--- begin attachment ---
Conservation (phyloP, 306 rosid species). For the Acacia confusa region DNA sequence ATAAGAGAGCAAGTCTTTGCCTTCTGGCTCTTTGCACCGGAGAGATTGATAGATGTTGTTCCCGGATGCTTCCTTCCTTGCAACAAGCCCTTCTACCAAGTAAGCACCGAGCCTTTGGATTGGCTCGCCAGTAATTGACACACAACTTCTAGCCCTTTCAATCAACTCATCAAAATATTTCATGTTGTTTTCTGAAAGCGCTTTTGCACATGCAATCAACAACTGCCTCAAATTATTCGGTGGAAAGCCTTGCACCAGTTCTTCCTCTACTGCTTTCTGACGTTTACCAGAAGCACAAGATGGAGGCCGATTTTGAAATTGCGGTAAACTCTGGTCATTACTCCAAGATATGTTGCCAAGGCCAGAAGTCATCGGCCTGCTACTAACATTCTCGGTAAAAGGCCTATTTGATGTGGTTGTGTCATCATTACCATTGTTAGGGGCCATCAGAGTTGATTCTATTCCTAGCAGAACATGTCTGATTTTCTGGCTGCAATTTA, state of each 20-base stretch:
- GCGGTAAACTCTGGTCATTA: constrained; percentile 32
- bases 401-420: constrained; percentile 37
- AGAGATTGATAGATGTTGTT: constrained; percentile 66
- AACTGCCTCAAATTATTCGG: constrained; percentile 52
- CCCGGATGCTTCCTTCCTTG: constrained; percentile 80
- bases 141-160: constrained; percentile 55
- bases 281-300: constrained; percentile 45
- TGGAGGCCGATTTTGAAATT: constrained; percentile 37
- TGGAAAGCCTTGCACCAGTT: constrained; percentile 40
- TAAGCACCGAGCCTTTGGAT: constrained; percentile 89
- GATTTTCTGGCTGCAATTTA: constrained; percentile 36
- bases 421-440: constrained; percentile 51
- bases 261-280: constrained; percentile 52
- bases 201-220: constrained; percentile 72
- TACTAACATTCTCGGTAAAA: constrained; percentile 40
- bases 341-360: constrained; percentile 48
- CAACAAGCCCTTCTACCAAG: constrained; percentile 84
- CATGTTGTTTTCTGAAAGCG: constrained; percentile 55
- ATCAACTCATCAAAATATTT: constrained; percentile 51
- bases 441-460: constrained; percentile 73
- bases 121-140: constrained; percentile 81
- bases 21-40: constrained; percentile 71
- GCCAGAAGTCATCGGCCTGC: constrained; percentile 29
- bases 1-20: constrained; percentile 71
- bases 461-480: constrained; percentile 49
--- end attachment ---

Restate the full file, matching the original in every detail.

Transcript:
Conservation (phyloP, 306 rosid species). For the Acacia confusa region DNA sequence ATAAGAGAGCAAGTCTTTGCCTTCTGGCTCTTTGCACCGGAGAGATTGATAGATGTTGTTCCCGGATGCTTCCTTCCTTGCAACAAGCCCTTCTACCAAGTAAGCACCGAGCCTTTGGATTGGCTCGCCAGTAATTGACACACAACTTCTAGCCCTTTCAATCAACTCATCAAAATATTTCATGTTGTTTTCTGAAAGCGCTTTTGCACATGCAATCAACAACTGCCTCAAATTATTCGGTGGAAAGCCTTGCACCAGTTCTTCCTCTACTGCTTTCTGACGTTTACCAGAAGCACAAGATGGAGGCCGATTTTGAAATTGCGGTAAACTCTGGTCATTACTCCAAGATATGTTGCCAAGGCCAGAAGTCATCGGCCTGCTACTAACATTCTCGGTAAAAGGCCTATTTGATGTGGTTGTGTCATCATTACCATTGTTAGGGGCCATCAGAGTTGATTCTATTCCTAGCAGAACATGTCTGATTTTCTGGCTGCAATTTA, state of each 20-base stretch:
- GCGGTAAACTCTGGTCATTA: constrained; percentile 32
- bases 401-420: constrained; percentile 37
- AGAGATTGATAGATGTTGTT: constrained; percentile 66
- AACTGCCTCAAATTATTCGG: constrained; percentile 52
- CCCGGATGCTTCCTTCCTTG: constrained; percentile 80
- bases 141-160: constrained; percentile 55
- bases 281-300: constrained; percentile 45
- TGGAGGCCGATTTTGAAATT: constrained; percentile 37
- TGGAAAGCCTTGCACCAGTT: constrained; percentile 40
- TAAGCACCGAGCCTTTGGAT: constrained; percentile 89
- GATTTTCTGGCTGCAATTTA: constrained; percentile 36
- bases 421-440: constrained; percentile 51
- bases 261-280: constrained; percentile 52
- bases 201-220: constrained; percentile 72
- TACTAACATTCTCGGTAAAA: constrained; percentile 40
- bases 341-360: constrained; percentile 48
- CAACAAGCCCTTCTACCAAG: constrained; percentile 84
- CATGTTGTTTTCTGAAAGCG: constrained; percentile 55
- ATCAACTCATCAAAATATTT: constrained; percentile 51
- bases 441-460: constrained; percentile 73
- bases 121-140: constrained; percentile 81
- bases 21-40: constrained; percentile 71
- GCCAGAAGTCATCGGCCTGC: constrained; percentile 29
- bases 1-20: constrained; percentile 71
- bases 461-480: constrained; percentile 49